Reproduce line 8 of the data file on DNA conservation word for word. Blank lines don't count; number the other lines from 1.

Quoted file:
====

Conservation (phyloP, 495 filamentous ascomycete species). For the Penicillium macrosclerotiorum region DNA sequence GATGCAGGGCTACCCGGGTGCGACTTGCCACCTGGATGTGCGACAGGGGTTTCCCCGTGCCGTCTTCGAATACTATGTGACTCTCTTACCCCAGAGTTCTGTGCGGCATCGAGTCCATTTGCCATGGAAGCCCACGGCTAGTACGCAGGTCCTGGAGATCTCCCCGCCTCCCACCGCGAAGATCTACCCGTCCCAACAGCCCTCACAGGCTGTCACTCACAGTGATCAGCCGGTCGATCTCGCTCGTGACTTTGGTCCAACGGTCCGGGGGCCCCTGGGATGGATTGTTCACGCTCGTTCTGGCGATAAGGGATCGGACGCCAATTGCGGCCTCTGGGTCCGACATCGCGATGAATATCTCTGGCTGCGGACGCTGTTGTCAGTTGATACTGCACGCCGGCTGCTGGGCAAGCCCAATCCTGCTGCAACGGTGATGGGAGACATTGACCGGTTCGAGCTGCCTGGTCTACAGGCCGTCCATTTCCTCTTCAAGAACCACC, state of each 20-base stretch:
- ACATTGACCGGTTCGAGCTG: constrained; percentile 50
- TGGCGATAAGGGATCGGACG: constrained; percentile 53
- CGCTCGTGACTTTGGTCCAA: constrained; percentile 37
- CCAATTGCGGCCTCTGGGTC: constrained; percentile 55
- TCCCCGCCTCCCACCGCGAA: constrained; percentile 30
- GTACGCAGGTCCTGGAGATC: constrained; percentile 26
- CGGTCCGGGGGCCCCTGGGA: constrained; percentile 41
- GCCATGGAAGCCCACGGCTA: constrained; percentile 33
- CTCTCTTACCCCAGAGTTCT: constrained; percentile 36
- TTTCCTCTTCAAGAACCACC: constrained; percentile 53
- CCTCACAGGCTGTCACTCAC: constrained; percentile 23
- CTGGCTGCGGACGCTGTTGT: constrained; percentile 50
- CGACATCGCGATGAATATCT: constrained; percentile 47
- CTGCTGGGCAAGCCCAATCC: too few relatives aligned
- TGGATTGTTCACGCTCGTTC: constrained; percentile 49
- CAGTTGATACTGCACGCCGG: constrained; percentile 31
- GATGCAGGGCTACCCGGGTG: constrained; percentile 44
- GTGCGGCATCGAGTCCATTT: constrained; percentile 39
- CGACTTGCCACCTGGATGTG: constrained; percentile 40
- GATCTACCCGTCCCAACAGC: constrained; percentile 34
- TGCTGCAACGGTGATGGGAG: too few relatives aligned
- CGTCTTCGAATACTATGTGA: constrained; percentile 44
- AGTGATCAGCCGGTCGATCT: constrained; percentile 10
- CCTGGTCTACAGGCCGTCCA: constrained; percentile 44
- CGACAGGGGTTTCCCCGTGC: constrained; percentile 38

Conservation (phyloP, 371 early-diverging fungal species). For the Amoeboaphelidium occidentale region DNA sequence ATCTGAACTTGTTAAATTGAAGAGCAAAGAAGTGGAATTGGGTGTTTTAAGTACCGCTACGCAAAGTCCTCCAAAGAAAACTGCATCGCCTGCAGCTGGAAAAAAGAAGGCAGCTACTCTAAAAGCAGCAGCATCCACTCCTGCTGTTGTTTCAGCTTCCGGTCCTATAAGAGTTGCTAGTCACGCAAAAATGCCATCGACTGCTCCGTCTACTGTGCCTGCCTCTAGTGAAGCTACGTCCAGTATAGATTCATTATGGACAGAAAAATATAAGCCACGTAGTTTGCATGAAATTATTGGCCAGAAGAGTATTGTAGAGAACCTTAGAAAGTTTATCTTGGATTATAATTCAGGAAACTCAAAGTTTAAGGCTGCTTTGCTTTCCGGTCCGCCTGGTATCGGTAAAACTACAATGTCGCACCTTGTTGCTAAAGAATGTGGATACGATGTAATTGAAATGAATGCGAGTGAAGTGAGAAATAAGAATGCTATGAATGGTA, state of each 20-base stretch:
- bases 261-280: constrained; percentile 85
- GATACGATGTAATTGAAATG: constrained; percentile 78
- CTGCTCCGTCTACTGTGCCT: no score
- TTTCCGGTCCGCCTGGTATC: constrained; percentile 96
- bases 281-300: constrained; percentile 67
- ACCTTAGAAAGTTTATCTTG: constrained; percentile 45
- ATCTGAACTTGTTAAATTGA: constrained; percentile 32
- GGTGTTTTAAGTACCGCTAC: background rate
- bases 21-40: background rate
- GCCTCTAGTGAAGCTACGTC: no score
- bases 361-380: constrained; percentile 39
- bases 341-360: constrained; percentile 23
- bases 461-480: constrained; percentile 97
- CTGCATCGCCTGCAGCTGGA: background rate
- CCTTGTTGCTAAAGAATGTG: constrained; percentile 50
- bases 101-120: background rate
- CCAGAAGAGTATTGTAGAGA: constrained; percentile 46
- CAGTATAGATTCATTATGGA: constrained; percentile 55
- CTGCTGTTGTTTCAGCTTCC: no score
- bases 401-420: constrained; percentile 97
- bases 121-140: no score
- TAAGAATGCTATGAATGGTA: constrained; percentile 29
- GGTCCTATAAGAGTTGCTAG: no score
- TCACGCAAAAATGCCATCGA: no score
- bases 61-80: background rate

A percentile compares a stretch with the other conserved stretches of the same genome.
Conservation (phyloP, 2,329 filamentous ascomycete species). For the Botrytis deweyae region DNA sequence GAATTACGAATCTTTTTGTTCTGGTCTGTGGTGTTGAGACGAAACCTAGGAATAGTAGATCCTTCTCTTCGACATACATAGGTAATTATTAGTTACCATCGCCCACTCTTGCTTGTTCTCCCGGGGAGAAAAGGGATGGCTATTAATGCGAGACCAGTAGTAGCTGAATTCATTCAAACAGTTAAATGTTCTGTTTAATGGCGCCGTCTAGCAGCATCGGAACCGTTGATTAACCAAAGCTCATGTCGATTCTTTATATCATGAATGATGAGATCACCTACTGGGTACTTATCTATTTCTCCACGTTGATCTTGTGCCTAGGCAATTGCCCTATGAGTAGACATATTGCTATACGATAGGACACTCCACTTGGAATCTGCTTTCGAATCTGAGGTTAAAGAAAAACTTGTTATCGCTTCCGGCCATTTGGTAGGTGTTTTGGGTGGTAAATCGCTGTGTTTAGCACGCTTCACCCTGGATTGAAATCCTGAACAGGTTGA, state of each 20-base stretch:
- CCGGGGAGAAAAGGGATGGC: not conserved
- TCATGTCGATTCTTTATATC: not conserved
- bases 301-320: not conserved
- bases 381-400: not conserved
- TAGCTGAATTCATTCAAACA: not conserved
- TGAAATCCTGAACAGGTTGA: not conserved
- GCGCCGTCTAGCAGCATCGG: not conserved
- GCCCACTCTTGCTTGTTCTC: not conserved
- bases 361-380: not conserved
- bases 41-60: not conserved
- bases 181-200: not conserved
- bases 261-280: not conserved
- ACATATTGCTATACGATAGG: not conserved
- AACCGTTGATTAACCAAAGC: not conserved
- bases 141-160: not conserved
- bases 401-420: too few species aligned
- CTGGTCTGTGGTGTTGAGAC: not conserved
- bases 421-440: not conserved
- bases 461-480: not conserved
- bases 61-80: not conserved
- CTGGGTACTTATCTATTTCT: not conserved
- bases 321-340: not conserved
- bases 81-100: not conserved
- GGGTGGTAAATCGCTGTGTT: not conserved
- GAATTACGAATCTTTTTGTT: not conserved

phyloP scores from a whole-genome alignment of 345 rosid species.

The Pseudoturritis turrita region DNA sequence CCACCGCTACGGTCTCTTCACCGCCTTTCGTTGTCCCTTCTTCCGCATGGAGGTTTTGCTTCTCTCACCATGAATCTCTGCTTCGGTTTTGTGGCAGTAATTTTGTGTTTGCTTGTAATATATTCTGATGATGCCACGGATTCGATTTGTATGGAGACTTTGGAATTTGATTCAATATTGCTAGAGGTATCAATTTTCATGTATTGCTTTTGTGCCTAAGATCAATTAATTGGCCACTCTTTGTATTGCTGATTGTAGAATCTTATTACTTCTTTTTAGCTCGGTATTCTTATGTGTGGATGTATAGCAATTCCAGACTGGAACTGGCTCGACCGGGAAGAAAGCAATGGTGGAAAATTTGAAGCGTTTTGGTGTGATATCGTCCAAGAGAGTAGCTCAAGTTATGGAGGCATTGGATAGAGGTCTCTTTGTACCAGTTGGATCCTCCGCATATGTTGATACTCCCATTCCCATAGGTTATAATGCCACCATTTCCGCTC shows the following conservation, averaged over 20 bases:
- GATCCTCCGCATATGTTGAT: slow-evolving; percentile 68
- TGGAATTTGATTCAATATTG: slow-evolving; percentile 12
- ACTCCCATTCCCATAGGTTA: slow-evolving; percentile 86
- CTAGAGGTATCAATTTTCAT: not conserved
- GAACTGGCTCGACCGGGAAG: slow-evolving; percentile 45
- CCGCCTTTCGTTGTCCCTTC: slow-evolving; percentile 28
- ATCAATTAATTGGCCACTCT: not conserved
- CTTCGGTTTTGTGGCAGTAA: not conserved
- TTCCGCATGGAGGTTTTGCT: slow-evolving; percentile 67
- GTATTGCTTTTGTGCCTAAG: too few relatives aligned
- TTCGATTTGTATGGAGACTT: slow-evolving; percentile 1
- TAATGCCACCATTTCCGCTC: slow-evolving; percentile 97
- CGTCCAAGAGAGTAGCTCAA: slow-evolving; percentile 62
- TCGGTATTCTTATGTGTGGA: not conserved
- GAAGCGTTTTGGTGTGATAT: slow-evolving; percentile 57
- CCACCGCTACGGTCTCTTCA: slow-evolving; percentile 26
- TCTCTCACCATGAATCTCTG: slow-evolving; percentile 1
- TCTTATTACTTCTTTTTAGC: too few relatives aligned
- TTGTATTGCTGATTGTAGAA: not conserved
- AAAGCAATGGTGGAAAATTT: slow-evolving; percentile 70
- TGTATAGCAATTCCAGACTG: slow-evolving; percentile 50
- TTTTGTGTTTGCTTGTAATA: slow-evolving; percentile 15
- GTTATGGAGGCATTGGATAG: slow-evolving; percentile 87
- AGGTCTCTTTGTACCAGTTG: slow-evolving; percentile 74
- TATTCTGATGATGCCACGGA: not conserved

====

- CGGTCCGGGGGCCCCTGGGA: constrained; percentile 41